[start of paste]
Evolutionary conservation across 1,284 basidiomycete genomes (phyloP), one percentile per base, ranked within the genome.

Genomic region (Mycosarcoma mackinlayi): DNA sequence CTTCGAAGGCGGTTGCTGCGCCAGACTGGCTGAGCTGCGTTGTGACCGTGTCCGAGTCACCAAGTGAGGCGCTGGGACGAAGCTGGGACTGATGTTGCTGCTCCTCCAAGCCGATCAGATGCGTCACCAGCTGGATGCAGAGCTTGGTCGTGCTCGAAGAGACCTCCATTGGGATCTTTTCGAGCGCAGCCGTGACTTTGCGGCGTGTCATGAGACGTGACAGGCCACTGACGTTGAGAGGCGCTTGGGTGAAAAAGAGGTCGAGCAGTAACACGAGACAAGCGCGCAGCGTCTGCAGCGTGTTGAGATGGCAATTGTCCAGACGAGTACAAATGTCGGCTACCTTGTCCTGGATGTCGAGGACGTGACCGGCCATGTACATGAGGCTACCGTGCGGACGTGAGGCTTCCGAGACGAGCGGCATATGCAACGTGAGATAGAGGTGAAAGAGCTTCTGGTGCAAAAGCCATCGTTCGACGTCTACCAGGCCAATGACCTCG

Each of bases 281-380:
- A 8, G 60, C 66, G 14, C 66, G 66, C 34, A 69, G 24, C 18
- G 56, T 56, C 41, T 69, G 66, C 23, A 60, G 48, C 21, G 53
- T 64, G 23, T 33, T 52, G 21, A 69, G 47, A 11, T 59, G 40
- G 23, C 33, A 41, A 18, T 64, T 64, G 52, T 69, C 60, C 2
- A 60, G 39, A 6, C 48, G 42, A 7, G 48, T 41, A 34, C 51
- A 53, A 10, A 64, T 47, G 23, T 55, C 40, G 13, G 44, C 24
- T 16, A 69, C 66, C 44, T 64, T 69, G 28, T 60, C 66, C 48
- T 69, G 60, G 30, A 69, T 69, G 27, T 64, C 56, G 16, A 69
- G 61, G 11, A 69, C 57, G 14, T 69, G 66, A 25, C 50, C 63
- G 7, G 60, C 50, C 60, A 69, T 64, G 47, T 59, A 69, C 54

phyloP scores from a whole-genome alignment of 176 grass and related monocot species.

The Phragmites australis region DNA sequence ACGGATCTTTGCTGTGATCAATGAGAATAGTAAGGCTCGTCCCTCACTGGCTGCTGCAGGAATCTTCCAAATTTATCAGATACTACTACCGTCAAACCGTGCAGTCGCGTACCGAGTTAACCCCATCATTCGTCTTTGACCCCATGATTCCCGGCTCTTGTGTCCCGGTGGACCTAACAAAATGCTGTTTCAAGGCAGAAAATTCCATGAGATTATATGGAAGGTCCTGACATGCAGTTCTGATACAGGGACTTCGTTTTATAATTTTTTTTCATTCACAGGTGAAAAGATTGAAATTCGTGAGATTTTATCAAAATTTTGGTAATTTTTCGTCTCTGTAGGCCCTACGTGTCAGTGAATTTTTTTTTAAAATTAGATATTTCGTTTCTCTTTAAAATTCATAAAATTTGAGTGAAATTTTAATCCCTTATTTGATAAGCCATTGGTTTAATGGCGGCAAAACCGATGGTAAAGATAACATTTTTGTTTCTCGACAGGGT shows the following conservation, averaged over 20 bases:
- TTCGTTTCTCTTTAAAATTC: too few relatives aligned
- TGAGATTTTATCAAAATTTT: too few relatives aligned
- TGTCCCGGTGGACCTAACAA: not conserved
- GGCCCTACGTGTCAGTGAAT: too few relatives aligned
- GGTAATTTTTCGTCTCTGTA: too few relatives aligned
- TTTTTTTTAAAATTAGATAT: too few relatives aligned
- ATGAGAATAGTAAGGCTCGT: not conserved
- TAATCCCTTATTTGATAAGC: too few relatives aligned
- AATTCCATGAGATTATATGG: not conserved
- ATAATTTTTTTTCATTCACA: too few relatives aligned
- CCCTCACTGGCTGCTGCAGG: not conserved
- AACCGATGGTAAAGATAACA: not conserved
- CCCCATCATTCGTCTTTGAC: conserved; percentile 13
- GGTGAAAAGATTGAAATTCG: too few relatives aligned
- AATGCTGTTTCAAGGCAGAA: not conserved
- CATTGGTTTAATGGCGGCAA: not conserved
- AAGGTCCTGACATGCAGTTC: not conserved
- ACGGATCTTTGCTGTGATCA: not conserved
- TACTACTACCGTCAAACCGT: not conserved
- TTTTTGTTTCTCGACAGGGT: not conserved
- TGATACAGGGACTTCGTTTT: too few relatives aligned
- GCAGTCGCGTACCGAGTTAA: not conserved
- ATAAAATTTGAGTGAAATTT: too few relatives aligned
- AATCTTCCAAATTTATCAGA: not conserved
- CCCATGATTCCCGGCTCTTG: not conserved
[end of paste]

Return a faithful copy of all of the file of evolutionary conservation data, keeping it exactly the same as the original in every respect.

Evolutionary conservation across 1,284 basidiomycete genomes (phyloP), one percentile per base, ranked within the genome.

Genomic region (Mycosarcoma mackinlayi): DNA sequence CTTCGAAGGCGGTTGCTGCGCCAGACTGGCTGAGCTGCGTTGTGACCGTGTCCGAGTCACCAAGTGAGGCGCTGGGACGAAGCTGGGACTGATGTTGCTGCTCCTCCAAGCCGATCAGATGCGTCACCAGCTGGATGCAGAGCTTGGTCGTGCTCGAAGAGACCTCCATTGGGATCTTTTCGAGCGCAGCCGTGACTTTGCGGCGTGTCATGAGACGTGACAGGCCACTGACGTTGAGAGGCGCTTGGGTGAAAAAGAGGTCGAGCAGTAACACGAGACAAGCGCGCAGCGTCTGCAGCGTGTTGAGATGGCAATTGTCCAGACGAGTACAAATGTCGGCTACCTTGTCCTGGATGTCGAGGACGTGACCGGCCATGTACATGAGGCTACCGTGCGGACGTGAGGCTTCCGAGACGAGCGGCATATGCAACGTGAGATAGAGGTGAAAGAGCTTCTGGTGCAAAAGCCATCGTTCGACGTCTACCAGGCCAATGACCTCG

Each of bases 281-380:
- A 8, G 60, C 66, G 14, C 66, G 66, C 34, A 69, G 24, C 18
- G 56, T 56, C 41, T 69, G 66, C 23, A 60, G 48, C 21, G 53
- T 64, G 23, T 33, T 52, G 21, A 69, G 47, A 11, T 59, G 40
- G 23, C 33, A 41, A 18, T 64, T 64, G 52, T 69, C 60, C 2
- A 60, G 39, A 6, C 48, G 42, A 7, G 48, T 41, A 34, C 51
- A 53, A 10, A 64, T 47, G 23, T 55, C 40, G 13, G 44, C 24
- T 16, A 69, C 66, C 44, T 64, T 69, G 28, T 60, C 66, C 48
- T 69, G 60, G 30, A 69, T 69, G 27, T 64, C 56, G 16, A 69
- G 61, G 11, A 69, C 57, G 14, T 69, G 66, A 25, C 50, C 63
- G 7, G 60, C 50, C 60, A 69, T 64, G 47, T 59, A 69, C 54

phyloP scores from a whole-genome alignment of 176 grass and related monocot species.

The Phragmites australis region DNA sequence ACGGATCTTTGCTGTGATCAATGAGAATAGTAAGGCTCGTCCCTCACTGGCTGCTGCAGGAATCTTCCAAATTTATCAGATACTACTACCGTCAAACCGTGCAGTCGCGTACCGAGTTAACCCCATCATTCGTCTTTGACCCCATGATTCCCGGCTCTTGTGTCCCGGTGGACCTAACAAAATGCTGTTTCAAGGCAGAAAATTCCATGAGATTATATGGAAGGTCCTGACATGCAGTTCTGATACAGGGACTTCGTTTTATAATTTTTTTTCATTCACAGGTGAAAAGATTGAAATTCGTGAGATTTTATCAAAATTTTGGTAATTTTTCGTCTCTGTAGGCCCTACGTGTCAGTGAATTTTTTTTTAAAATTAGATATTTCGTTTCTCTTTAAAATTCATAAAATTTGAGTGAAATTTTAATCCCTTATTTGATAAGCCATTGGTTTAATGGCGGCAAAACCGATGGTAAAGATAACATTTTTGTTTCTCGACAGGGT shows the following conservation, averaged over 20 bases:
- TTCGTTTCTCTTTAAAATTC: too few relatives aligned
- TGAGATTTTATCAAAATTTT: too few relatives aligned
- TGTCCCGGTGGACCTAACAA: not conserved
- GGCCCTACGTGTCAGTGAAT: too few relatives aligned
- GGTAATTTTTCGTCTCTGTA: too few relatives aligned
- TTTTTTTTAAAATTAGATAT: too few relatives aligned
- ATGAGAATAGTAAGGCTCGT: not conserved
- TAATCCCTTATTTGATAAGC: too few relatives aligned
- AATTCCATGAGATTATATGG: not conserved
- ATAATTTTTTTTCATTCACA: too few relatives aligned
- CCCTCACTGGCTGCTGCAGG: not conserved
- AACCGATGGTAAAGATAACA: not conserved
- CCCCATCATTCGTCTTTGAC: conserved; percentile 13
- GGTGAAAAGATTGAAATTCG: too few relatives aligned
- AATGCTGTTTCAAGGCAGAA: not conserved
- CATTGGTTTAATGGCGGCAA: not conserved
- AAGGTCCTGACATGCAGTTC: not conserved
- ACGGATCTTTGCTGTGATCA: not conserved
- TACTACTACCGTCAAACCGT: not conserved
- TTTTTGTTTCTCGACAGGGT: not conserved
- TGATACAGGGACTTCGTTTT: too few relatives aligned
- GCAGTCGCGTACCGAGTTAA: not conserved
- ATAAAATTTGAGTGAAATTT: too few relatives aligned
- AATCTTCCAAATTTATCAGA: not conserved
- CCCATGATTCCCGGCTCTTG: not conserved